- Historically low interest rates, stable local economies and increasing affordability should upport Canada's residential real estate market during transitioning period -
TORONTO, Jan. 6 /CNW/ - After experiencing a significant reset in 2008 -a reaction to continuous dire news surrounding the health of the global economy combined with a cooling from the previous years' fervid activity levels - Canada's resale real estate market should see only modest price and unit sales corrections take place across the country during 2009. Both national average house prices and the number of homes sold is expected to decline this year, according to the Royal LePage 2009 Market Survey Forecast released Jan 06,09.
Nationally, average house prices are forecast to dip by 3.0 per cent from last year to $295,000, while transactions are projected to fall to 416,000 (-3.5 %) unit sales in 2009. In spite of this cooling trend on a national level, price and activity gains are anticipated in some provinces.
Emotional reaction to recent economic and political instability did much to dampen consumer confidence during the latter part of 2008, causing a marked slowdown in house sales activity. However, as a more rational understanding of the issues gains ground, together with a wide range of announced corrective measures, consumer confidence is anticipated to recover, prompting real estate activity to pick up once again in the latter half of 2009. Further, Canada in
2009 enjoys a stronger economic foundation than most countries and that should temper the housing market correction. The combination of low inflation, reasonable employment levels and improving housing affordability, driven in part by low mortgage rates, are anticipated to stimulate demand in the coming months.
"While Canada's housing market is anticipated to continue to move through a period of adjustment over the next six months, we should expect modestly lower home prices, not a U.S.-style collapse, which was brought on by a structural failure of the entire American credit system," said Phil Soper, president and chief executive of Royal LePage Real Estate Services.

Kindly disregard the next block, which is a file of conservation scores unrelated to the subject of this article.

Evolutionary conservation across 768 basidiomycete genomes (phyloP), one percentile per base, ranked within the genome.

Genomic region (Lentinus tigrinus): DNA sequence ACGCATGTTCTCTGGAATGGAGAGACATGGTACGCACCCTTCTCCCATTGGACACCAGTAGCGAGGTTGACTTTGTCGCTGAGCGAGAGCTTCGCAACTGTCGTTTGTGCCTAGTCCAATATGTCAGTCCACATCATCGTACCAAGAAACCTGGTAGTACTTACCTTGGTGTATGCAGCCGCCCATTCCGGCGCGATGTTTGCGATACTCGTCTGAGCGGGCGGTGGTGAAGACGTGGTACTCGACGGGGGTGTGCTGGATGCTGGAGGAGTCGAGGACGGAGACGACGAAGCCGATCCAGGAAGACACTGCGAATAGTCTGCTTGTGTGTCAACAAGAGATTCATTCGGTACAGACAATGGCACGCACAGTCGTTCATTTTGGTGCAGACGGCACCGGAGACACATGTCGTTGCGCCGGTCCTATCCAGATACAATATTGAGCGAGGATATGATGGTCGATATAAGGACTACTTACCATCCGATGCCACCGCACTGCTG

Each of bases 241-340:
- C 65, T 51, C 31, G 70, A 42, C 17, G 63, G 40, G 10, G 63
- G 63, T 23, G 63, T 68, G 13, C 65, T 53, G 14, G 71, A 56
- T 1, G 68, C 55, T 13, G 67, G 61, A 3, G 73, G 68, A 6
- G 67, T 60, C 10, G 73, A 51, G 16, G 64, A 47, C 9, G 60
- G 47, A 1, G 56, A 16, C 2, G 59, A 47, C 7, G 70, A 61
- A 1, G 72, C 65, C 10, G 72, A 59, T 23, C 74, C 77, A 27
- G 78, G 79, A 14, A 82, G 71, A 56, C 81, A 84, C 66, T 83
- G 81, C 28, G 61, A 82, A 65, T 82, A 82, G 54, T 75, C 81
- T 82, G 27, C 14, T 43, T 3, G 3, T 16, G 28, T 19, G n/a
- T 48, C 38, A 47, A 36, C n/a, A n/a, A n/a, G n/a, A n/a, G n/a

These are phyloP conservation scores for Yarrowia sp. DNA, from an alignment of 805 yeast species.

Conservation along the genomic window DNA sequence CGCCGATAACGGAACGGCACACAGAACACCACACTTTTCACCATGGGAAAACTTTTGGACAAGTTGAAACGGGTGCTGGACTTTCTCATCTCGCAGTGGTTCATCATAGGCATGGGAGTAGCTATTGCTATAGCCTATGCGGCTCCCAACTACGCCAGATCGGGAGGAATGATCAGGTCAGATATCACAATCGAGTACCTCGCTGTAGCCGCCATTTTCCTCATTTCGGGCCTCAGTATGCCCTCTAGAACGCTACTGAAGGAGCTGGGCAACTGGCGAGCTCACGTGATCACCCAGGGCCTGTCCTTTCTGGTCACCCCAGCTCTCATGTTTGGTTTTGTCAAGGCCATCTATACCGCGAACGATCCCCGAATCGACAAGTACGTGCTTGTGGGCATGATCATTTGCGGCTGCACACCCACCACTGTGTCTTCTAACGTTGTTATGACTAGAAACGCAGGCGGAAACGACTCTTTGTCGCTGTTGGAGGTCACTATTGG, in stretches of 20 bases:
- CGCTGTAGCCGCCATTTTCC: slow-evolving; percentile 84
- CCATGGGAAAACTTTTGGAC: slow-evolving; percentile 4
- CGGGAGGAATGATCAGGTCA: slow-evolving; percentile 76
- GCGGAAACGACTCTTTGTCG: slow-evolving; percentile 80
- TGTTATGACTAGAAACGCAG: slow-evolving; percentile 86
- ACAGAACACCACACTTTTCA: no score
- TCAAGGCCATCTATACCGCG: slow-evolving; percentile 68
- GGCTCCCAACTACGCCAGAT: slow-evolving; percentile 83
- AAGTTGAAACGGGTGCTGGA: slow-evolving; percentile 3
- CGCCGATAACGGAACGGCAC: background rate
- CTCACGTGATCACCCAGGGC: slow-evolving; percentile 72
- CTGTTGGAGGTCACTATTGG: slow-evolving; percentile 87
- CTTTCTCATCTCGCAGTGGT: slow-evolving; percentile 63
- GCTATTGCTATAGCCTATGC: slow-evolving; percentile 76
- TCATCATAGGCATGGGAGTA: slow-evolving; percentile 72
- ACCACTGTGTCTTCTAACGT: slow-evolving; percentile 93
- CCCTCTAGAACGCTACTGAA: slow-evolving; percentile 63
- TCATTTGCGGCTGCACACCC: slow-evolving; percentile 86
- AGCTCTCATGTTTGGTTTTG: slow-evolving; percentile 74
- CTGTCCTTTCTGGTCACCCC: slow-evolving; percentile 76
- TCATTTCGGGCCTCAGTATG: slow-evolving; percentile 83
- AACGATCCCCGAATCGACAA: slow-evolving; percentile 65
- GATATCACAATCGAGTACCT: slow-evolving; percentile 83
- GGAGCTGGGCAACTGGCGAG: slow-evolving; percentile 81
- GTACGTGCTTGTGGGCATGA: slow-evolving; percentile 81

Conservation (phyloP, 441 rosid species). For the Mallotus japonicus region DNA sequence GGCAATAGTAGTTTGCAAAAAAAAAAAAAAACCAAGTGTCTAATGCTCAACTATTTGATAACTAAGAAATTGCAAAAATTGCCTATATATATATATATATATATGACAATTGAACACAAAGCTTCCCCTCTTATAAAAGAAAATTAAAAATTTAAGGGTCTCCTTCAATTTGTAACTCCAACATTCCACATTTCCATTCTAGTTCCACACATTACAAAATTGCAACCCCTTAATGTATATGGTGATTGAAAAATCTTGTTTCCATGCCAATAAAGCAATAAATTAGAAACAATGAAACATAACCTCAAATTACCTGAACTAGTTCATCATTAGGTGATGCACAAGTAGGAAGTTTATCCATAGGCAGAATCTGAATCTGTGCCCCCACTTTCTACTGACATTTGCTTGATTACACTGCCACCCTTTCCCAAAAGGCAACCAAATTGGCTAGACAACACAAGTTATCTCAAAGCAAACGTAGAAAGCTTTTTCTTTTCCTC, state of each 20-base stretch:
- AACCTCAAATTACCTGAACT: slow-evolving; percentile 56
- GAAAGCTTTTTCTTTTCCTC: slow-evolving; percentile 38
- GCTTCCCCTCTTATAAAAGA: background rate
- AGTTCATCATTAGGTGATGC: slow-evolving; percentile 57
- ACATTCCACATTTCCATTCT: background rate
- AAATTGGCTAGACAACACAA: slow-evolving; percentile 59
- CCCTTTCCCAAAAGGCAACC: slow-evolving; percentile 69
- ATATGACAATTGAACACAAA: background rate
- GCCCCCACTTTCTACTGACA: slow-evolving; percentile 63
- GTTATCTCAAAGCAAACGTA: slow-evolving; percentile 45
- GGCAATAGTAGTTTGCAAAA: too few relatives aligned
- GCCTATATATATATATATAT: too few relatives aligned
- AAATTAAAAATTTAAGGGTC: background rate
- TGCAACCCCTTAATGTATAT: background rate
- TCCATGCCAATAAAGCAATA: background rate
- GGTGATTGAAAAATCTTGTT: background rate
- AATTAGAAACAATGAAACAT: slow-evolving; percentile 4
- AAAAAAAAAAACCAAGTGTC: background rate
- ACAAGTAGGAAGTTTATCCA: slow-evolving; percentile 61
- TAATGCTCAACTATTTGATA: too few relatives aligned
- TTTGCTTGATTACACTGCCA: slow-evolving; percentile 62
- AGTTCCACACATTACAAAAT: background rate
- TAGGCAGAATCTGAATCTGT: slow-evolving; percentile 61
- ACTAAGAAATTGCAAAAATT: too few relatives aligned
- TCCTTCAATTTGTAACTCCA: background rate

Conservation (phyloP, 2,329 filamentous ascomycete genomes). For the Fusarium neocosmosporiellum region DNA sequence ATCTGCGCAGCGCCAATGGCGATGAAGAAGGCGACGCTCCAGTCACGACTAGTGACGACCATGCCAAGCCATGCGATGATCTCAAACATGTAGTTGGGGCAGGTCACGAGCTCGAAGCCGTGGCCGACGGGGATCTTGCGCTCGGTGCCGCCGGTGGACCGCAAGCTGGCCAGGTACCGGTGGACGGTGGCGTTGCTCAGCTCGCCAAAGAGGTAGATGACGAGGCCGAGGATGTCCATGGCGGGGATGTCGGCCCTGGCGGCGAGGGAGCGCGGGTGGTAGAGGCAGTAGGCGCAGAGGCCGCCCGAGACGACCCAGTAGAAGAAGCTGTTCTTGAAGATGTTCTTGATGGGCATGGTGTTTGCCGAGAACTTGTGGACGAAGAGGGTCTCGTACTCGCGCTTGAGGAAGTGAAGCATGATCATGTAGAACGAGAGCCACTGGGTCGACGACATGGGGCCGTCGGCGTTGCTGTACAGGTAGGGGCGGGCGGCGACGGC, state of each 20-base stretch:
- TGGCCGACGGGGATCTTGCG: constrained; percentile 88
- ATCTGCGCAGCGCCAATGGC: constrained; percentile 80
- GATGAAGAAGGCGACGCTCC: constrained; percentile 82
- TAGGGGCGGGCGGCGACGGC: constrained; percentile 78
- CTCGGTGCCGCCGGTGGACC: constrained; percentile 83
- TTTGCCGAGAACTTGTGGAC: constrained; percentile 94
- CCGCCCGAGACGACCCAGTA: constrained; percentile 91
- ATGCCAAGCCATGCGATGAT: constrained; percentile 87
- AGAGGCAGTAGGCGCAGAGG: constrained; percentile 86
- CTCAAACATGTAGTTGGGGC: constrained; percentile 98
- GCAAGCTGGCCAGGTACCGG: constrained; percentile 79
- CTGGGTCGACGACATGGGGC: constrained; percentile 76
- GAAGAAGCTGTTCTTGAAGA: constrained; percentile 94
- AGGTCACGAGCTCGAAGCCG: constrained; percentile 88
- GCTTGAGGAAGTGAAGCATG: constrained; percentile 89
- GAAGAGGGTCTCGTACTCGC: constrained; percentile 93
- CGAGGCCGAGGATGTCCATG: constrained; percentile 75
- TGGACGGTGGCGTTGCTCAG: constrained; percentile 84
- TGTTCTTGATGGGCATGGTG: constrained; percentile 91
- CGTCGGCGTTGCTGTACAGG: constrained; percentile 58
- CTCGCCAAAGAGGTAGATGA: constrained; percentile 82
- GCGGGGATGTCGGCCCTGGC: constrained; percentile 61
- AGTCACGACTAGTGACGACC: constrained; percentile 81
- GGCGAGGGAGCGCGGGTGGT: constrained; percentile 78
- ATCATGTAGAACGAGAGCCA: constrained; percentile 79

"Most consumers are not aware that nationally, Canadian housing market activity peaked in 2007 and has been adjusting lower since. We are well into this inevitable cyclical correction."
Added Soper: "While a grey cloud hangs over some markets, the sky is not falling. In recent years, Canada has been a difficult place to be a purchaser of real estate, particularly for first-time buyers. When real estate markets correct, inventory levels rise, providing buyers choices instead of frustrating bidding wars. In 2009, appropriately-priced homes will still sell
for fair value."
The housing market is expected to perform quite differently from region to region across the country. In many mid-sized cities where home prices remain below the national average, such as Regina and Winnipeg, prices are expected to increase moderately through 2009, as home ownership remains particularly affordable. The most significant price decreases are forecast for
Canada's most expensive city, Vancouver, which has experienced above average price increases for most of the decade. The correction is a natural cyclical reaction to an extended period of high price appreciation. Vancouver's fundamentals, including growing population figures and the positive economic spinoffs expected from the 2010 Olympics, remain very positive.
Read balance of News release Posted on CNW
David Pylyp; This very resoundingly echoes my own observation. I felt hesitation even last year in October 07, as people considered their debt loads and consumer confidence. The Canada Mortgage and Housing Forecast does call for a Price adjustments in different regions but overall discusses how the market will be more balanced over the next year.
The challenge it seems; is how to deal with the Buyer's Strike rather than a Buyer's Market.